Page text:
The Empowered Buyer

The Sales Funnel from the Buyer’s Perspective

funnel

Have you experienced a paradigm shift in your sales process?

We know that most purchases are thoroughly researched by buyers before they ever speak to your sales person. And while this was original true of B2B enterprise sales, I’d argue that nearly all sales are impacted; including those at retail and e-commerce. Consumers rely on what they learn online, even for consumable products. Purchase experiences, such as those on Amazon.com, have driven the incessant need for product knowledge.

A Hubspot email marketing video noted how the old “buyer beware” idiom has accurately transformed to “seller beware.” The root of this role reversal is the ever-increasing amount of data to which your prospective buyers have access.

How does the empowered buyer impact lead generation efforts and the role of sales hunters?

Let’s take a look at the traditional sales funnel, but from the buyer’s perspective, in order to determine the transformations needed in your marketing and sales processes.

Research

When a prospect becomes aware of a need they have to fill, they’ll begin to research solutions. As you come across these potential leads, it’s important not to infringe on their information-gathering with a heavy sales pitch, or you risk losing the sale. Rely on compelling inbound marketing messaging and high-ranking SEO results to attract shoppers. If you’re not sharing current and dynamic information, revisit your content management strategy. And if you’re not actively monitoring web and search traffic, it’s catch up time.

What actions can you take?

Buyers’ search-and-discover process provides the opportunity to identify your high-value market and develop a clear understanding of your buyer personas. Gather information on the people and companies that visit your website. Create and publish information that is directly focused on their needs.

Interview

When the time comes to speak with your potential buyer, be prepared. Not unlike a job interview, the buyer expects you to answer their questions in order to prove why your solution is best. Your sales team should be equipped with answers, not questions. By this time, you must have a full understanding of their business model, and you must be ready to explain why your solution will best fit their needs.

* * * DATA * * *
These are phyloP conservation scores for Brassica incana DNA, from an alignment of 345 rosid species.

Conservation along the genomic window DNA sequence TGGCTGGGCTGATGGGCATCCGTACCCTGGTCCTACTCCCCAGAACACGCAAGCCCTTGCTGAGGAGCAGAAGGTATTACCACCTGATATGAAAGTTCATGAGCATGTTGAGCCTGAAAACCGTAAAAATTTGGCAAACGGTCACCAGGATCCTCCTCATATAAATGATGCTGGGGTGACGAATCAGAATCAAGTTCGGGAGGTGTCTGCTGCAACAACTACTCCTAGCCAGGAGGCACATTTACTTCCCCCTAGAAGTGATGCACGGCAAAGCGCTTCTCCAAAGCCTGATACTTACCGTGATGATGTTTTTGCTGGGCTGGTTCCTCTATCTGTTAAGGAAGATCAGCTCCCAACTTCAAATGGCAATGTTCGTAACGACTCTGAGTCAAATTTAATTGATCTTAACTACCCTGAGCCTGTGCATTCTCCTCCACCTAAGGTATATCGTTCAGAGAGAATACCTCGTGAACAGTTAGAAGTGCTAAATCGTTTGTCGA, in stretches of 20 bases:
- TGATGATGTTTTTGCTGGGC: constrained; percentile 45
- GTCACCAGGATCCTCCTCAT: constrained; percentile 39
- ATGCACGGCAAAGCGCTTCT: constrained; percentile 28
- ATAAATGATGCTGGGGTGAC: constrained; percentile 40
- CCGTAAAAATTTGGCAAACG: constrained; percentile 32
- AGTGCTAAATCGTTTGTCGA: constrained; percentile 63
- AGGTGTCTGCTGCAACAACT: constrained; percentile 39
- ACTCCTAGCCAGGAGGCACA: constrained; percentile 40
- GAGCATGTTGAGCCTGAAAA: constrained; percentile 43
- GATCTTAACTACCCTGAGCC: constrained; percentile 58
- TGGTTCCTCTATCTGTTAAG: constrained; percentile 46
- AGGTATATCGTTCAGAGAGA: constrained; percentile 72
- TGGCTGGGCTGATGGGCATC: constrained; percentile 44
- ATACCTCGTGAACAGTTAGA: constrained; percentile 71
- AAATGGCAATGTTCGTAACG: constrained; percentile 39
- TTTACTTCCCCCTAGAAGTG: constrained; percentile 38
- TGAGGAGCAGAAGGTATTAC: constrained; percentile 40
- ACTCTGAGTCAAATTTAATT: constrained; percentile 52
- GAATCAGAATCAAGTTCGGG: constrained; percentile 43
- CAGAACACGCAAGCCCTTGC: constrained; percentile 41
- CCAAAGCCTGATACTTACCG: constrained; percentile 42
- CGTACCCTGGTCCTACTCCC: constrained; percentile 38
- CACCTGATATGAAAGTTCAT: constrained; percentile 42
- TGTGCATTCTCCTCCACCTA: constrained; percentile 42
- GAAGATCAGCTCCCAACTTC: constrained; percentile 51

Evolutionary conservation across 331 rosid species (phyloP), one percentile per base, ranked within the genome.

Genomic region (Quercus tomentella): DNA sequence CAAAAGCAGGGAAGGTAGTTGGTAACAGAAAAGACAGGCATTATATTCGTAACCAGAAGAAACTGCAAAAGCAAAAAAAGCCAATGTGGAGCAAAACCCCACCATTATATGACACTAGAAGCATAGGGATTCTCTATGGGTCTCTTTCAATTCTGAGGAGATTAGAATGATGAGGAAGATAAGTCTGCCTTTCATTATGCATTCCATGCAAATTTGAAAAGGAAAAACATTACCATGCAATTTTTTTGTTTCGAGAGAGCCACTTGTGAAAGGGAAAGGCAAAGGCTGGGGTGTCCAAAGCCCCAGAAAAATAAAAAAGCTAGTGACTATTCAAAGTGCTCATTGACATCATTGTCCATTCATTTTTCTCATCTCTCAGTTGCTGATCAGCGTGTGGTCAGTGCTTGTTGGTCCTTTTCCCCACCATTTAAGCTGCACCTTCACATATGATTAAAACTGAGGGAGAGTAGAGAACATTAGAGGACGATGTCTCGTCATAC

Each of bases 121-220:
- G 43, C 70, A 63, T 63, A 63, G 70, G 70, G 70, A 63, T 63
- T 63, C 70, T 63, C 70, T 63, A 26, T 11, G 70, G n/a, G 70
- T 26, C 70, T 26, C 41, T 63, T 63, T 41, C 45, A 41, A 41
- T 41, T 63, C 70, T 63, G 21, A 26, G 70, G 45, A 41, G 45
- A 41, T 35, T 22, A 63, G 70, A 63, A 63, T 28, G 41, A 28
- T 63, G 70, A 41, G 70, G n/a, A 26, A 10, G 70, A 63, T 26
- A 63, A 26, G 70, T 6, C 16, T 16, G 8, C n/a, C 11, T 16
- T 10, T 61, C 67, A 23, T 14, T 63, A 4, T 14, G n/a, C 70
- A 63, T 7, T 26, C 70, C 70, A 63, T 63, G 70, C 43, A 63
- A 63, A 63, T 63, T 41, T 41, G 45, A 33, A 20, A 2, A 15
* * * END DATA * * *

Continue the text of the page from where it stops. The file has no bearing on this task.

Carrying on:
How can you prepare?

If your website and social profiles are effective, your audience is captivated and you’re ahead of the competition. This will allow you to focus your prep work on knowing all you can about them. They already know what your product does.

Decision

Once you’ve made your case, keep in touch. Nurture your contact with the right information at the right time and at the right intervals. You understand that the complexity of your solution impacts the decision-making lifecycle. Don’t fade away. Don’t give up. Your perseverance will pay off.

When should you reach out?

That depends on what you have to say. This is when segmentation is most critical. If your company is delivering marketing communications, don’t add your leads to the distribution list just for the sake of a touch. If your message isn’t on point, you run the risk of appearing out of touch and indifferent.

Engagement

They picked you! The deal may have closed, but the work is ongoing. You’ve acquired a new customer, which means a new voice for your brand. From implementation through support and beyond, every communication should be made with the intent to create raving fans.

Have you experienced buyer-driven sales? How have you adapted for the changes?

JeanMarie

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